In 1899 while serving in the 2nd Boer War, Robert Baden-Powell penned his sixth military book, Aids To Scouting. It was a non-typical training manual filled with personal stories of intrigue and even games. Its goal was to encourage the development of light reconnaissance scouting skills within the British Army. The book was well received by various armies of its time, including the French Army. His successful defense of Mafeking (1899-1900) in South Africa made Baden-Powell a well-known national hero in Britain. But what completely surprised Baden-Powell was that his book was eagerly taken up by teachers and youth groups to help organize outdoor activities and sport. He eventually embraced the idea of adapting his work into a new youth-oriented book, Scouting for Boys (1908) which went on to sell approx. 150 million copies to date. It was that follow-on book that firmly launched the international Boy Scouts movement. Aids to Scouting contains sections on the characters of a scout, as well as practical advice on observation, stealth/camouflage, map reading, sketching, tracking, reporting and care of horses. It presents these topics is a simple conversational style that makes it easy to read, and is illustrated with personal anecdotes of military adventures by the author. It gives scholars clear insights into his mindset and beliefs that served him well in the siege of Mafeking and shows a clear lineage to the formation of the tenets of his formation of the Boy Scouts. Anyone interested in the history of Boy Scouting will definitely want to read this interesting and formative book. (NOTE - Appendix C contents is missing in this Kindle version - but we hope to update the ebook with it once a suitable facsimile can be referenced).or ravines, but you will see your waymuch better byoccasionally ascending a spurofa mountainand taking a look round, as it is only from a height that you can look into the valleys and side nullahs in which enemy would probably be hiding.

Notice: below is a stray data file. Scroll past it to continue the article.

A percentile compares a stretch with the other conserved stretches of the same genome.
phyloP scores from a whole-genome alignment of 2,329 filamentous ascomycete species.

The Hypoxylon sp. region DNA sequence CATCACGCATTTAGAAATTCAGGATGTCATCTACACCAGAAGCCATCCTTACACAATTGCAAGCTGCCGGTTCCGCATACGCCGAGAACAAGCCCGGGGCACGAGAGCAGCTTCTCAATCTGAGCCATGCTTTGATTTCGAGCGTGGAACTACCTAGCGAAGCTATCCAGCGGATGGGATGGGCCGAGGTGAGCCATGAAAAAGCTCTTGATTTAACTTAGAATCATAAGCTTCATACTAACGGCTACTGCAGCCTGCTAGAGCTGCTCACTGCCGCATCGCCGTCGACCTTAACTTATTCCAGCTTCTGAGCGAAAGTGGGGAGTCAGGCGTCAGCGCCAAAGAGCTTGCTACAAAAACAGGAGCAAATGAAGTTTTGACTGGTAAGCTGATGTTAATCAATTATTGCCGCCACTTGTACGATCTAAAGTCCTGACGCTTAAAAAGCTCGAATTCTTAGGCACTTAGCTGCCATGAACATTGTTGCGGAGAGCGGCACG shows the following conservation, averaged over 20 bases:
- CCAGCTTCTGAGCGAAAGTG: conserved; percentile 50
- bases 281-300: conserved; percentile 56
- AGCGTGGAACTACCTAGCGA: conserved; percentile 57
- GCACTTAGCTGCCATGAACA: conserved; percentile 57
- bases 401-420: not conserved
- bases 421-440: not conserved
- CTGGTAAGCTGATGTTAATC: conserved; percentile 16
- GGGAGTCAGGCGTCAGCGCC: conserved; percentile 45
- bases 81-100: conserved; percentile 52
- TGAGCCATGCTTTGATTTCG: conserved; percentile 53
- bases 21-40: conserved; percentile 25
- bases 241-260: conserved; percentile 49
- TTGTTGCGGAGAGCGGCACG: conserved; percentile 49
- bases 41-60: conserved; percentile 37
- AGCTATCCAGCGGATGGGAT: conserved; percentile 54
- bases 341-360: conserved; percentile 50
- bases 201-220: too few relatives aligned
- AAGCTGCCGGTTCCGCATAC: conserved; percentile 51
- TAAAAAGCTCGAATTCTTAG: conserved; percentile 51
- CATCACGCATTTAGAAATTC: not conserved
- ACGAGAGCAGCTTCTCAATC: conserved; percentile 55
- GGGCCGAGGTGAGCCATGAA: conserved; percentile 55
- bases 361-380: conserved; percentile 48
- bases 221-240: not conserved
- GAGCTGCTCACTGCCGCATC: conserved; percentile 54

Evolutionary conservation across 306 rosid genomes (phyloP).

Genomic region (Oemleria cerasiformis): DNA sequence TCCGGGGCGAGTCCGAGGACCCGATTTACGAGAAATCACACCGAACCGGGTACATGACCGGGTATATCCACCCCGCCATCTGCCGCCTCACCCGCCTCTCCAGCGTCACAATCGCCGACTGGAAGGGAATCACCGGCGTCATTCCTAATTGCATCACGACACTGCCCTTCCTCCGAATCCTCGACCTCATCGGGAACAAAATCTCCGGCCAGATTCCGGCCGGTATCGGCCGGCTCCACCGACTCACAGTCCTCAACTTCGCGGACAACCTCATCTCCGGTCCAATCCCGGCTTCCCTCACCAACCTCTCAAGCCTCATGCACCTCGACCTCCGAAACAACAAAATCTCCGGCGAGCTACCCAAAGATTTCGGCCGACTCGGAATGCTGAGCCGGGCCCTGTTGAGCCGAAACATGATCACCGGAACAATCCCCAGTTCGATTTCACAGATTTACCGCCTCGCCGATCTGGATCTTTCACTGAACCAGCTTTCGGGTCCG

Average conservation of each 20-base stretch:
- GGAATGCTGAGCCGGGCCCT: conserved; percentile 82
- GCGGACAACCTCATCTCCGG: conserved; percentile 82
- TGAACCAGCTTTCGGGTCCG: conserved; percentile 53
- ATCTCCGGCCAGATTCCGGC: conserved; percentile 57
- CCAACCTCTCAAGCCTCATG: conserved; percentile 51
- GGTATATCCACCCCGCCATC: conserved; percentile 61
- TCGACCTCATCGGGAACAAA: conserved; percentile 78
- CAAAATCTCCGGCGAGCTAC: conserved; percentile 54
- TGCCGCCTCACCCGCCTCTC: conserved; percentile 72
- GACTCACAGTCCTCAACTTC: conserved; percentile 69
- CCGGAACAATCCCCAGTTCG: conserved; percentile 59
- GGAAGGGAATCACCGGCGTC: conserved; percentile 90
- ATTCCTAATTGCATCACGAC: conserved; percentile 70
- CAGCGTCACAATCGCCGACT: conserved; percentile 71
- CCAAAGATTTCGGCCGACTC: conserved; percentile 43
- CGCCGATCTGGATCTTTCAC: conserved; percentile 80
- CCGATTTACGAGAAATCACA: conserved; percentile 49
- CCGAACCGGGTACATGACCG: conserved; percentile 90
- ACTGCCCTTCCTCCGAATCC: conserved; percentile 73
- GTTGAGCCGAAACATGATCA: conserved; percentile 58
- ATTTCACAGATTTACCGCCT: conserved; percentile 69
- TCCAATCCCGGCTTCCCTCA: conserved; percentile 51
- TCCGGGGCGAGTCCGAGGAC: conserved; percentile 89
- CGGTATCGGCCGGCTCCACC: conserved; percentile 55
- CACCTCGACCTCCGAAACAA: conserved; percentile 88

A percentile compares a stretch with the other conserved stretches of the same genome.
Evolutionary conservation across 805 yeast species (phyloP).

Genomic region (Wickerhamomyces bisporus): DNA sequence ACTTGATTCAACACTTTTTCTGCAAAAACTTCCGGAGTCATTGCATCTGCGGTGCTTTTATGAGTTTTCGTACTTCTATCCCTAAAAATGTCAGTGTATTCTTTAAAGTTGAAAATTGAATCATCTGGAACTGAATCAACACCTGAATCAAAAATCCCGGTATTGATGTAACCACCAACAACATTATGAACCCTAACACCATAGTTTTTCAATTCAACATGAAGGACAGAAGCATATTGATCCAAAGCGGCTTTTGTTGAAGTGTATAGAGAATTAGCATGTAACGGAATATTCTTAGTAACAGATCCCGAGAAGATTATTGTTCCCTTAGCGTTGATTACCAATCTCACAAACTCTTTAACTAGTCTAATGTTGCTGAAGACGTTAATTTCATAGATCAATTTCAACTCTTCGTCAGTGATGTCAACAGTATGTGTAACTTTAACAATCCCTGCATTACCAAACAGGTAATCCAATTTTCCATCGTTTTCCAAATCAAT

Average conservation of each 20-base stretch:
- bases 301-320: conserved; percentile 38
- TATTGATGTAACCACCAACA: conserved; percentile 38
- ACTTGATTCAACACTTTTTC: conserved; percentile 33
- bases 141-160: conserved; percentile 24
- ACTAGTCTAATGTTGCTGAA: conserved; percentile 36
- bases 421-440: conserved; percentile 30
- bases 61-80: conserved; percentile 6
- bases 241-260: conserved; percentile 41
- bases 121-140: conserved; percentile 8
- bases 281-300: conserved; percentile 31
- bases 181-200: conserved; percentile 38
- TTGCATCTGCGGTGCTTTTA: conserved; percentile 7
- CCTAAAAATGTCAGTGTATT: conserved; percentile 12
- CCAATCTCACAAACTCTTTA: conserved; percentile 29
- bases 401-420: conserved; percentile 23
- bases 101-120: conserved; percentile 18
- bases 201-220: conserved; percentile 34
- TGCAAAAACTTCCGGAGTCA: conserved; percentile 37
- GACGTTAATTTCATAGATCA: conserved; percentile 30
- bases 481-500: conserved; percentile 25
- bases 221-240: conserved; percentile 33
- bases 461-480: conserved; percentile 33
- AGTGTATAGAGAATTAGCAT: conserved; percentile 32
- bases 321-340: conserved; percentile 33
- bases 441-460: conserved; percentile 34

|Title||:||Aids To Scouting|
|Publisher||:||Loose Cannon - 2015-02-10|